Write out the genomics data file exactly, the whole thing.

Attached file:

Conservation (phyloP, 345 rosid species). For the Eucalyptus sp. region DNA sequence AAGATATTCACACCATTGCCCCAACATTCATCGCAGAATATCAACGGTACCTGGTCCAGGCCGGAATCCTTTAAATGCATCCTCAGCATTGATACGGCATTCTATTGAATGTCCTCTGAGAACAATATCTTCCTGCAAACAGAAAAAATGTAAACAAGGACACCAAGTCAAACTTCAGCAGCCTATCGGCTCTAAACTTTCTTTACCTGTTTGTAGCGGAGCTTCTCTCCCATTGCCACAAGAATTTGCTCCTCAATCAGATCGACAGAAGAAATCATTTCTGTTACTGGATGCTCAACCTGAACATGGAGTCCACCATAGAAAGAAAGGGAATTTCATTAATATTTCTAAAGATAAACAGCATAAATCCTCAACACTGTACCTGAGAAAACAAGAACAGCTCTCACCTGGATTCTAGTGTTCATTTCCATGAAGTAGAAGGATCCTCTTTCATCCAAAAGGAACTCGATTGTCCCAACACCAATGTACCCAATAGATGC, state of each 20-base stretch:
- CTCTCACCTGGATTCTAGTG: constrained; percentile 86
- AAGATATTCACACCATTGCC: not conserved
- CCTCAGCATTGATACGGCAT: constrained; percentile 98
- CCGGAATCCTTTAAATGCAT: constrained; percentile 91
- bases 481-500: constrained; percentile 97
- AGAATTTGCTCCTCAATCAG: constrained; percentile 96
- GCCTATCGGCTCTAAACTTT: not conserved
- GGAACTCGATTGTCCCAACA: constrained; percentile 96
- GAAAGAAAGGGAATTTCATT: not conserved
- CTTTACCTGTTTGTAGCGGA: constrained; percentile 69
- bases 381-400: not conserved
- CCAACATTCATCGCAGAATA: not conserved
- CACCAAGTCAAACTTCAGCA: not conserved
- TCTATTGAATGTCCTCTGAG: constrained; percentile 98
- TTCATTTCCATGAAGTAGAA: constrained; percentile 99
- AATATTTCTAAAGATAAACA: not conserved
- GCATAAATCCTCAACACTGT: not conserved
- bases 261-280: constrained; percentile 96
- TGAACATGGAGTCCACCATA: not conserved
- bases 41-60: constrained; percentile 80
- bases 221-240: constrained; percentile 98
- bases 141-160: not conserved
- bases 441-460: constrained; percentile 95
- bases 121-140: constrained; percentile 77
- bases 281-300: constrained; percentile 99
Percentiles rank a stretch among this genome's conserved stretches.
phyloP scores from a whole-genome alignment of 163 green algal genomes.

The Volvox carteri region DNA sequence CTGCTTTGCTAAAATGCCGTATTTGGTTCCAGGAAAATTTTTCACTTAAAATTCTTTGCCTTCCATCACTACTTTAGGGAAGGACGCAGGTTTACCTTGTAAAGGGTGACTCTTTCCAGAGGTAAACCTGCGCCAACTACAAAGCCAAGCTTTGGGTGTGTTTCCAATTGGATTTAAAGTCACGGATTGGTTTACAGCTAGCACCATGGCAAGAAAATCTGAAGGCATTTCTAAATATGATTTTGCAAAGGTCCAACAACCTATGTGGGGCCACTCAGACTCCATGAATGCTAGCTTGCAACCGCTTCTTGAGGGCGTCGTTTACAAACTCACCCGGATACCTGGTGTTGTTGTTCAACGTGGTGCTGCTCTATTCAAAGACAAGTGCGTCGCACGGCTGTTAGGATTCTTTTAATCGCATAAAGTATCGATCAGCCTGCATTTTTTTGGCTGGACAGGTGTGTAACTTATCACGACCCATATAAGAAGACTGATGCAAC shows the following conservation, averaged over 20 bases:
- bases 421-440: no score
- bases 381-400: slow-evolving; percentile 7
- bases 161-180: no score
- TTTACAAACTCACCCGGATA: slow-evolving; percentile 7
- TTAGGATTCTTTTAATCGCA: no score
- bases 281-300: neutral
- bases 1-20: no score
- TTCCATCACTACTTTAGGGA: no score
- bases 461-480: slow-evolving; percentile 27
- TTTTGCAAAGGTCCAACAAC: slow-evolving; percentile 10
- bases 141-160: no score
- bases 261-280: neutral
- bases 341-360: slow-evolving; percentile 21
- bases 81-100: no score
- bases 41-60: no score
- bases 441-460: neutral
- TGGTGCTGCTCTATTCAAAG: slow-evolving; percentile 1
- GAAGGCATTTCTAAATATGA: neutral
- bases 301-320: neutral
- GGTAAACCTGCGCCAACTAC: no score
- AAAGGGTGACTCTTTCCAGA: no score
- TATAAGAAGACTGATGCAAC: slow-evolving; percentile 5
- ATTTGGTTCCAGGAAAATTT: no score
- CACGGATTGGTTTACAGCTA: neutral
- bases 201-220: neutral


Conservation (phyloP, 345 rosid species). For the Eucalyptus sp. region DNA sequence AAGATATTCACACCATTGCCCCAACATTCATCGCAGAATATCAACGGTACCTGGTCCAGGCCGGAATCCTTTAAATGCATCCTCAGCATTGATACGGCATTCTATTGAATGTCCTCTGAGAACAATATCTTCCTGCAAACAGAAAAAATGTAAACAAGGACACCAAGTCAAACTTCAGCAGCCTATCGGCTCTAAACTTTCTTTACCTGTTTGTAGCGGAGCTTCTCTCCCATTGCCACAAGAATTTGCTCCTCAATCAGATCGACAGAAGAAATCATTTCTGTTACTGGATGCTCAACCTGAACATGGAGTCCACCATAGAAAGAAAGGGAATTTCATTAATATTTCTAAAGATAAACAGCATAAATCCTCAACACTGTACCTGAGAAAACAAGAACAGCTCTCACCTGGATTCTAGTGTTCATTTCCATGAAGTAGAAGGATCCTCTTTCATCCAAAAGGAACTCGATTGTCCCAACACCAATGTACCCAATAGATGC, state of each 20-base stretch:
- CTCTCACCTGGATTCTAGTG: constrained; percentile 86
- AAGATATTCACACCATTGCC: not conserved
- CCTCAGCATTGATACGGCAT: constrained; percentile 98
- CCGGAATCCTTTAAATGCAT: constrained; percentile 91
- bases 481-500: constrained; percentile 97
- AGAATTTGCTCCTCAATCAG: constrained; percentile 96
- GCCTATCGGCTCTAAACTTT: not conserved
- GGAACTCGATTGTCCCAACA: constrained; percentile 96
- GAAAGAAAGGGAATTTCATT: not conserved
- CTTTACCTGTTTGTAGCGGA: constrained; percentile 69
- bases 381-400: not conserved
- CCAACATTCATCGCAGAATA: not conserved
- CACCAAGTCAAACTTCAGCA: not conserved
- TCTATTGAATGTCCTCTGAG: constrained; percentile 98
- TTCATTTCCATGAAGTAGAA: constrained; percentile 99
- AATATTTCTAAAGATAAACA: not conserved
- GCATAAATCCTCAACACTGT: not conserved
- bases 261-280: constrained; percentile 96
- TGAACATGGAGTCCACCATA: not conserved
- bases 41-60: constrained; percentile 80
- bases 221-240: constrained; percentile 98
- bases 141-160: not conserved
- bases 441-460: constrained; percentile 95
- bases 121-140: constrained; percentile 77
- bases 281-300: constrained; percentile 99
Percentiles rank a stretch among this genome's conserved stretches.
phyloP scores from a whole-genome alignment of 163 green algal genomes.

The Volvox carteri region DNA sequence CTGCTTTGCTAAAATGCCGTATTTGGTTCCAGGAAAATTTTTCACTTAAAATTCTTTGCCTTCCATCACTACTTTAGGGAAGGACGCAGGTTTACCTTGTAAAGGGTGACTCTTTCCAGAGGTAAACCTGCGCCAACTACAAAGCCAAGCTTTGGGTGTGTTTCCAATTGGATTTAAAGTCACGGATTGGTTTACAGCTAGCACCATGGCAAGAAAATCTGAAGGCATTTCTAAATATGATTTTGCAAAGGTCCAACAACCTATGTGGGGCCACTCAGACTCCATGAATGCTAGCTTGCAACCGCTTCTTGAGGGCGTCGTTTACAAACTCACCCGGATACCTGGTGTTGTTGTTCAACGTGGTGCTGCTCTATTCAAAGACAAGTGCGTCGCACGGCTGTTAGGATTCTTTTAATCGCATAAAGTATCGATCAGCCTGCATTTTTTTGGCTGGACAGGTGTGTAACTTATCACGACCCATATAAGAAGACTGATGCAAC shows the following conservation, averaged over 20 bases:
- bases 421-440: no score
- bases 381-400: slow-evolving; percentile 7
- bases 161-180: no score
- TTTACAAACTCACCCGGATA: slow-evolving; percentile 7
- TTAGGATTCTTTTAATCGCA: no score
- bases 281-300: neutral
- bases 1-20: no score
- TTCCATCACTACTTTAGGGA: no score
- bases 461-480: slow-evolving; percentile 27
- TTTTGCAAAGGTCCAACAAC: slow-evolving; percentile 10
- bases 141-160: no score
- bases 261-280: neutral
- bases 341-360: slow-evolving; percentile 21
- bases 81-100: no score
- bases 41-60: no score
- bases 441-460: neutral
- TGGTGCTGCTCTATTCAAAG: slow-evolving; percentile 1
- GAAGGCATTTCTAAATATGA: neutral
- bases 301-320: neutral
- GGTAAACCTGCGCCAACTAC: no score
- AAAGGGTGACTCTTTCCAGA: no score
- TATAAGAAGACTGATGCAAC: slow-evolving; percentile 5
- ATTTGGTTCCAGGAAAATTT: no score
- CACGGATTGGTTTACAGCTA: neutral
- bases 201-220: neutral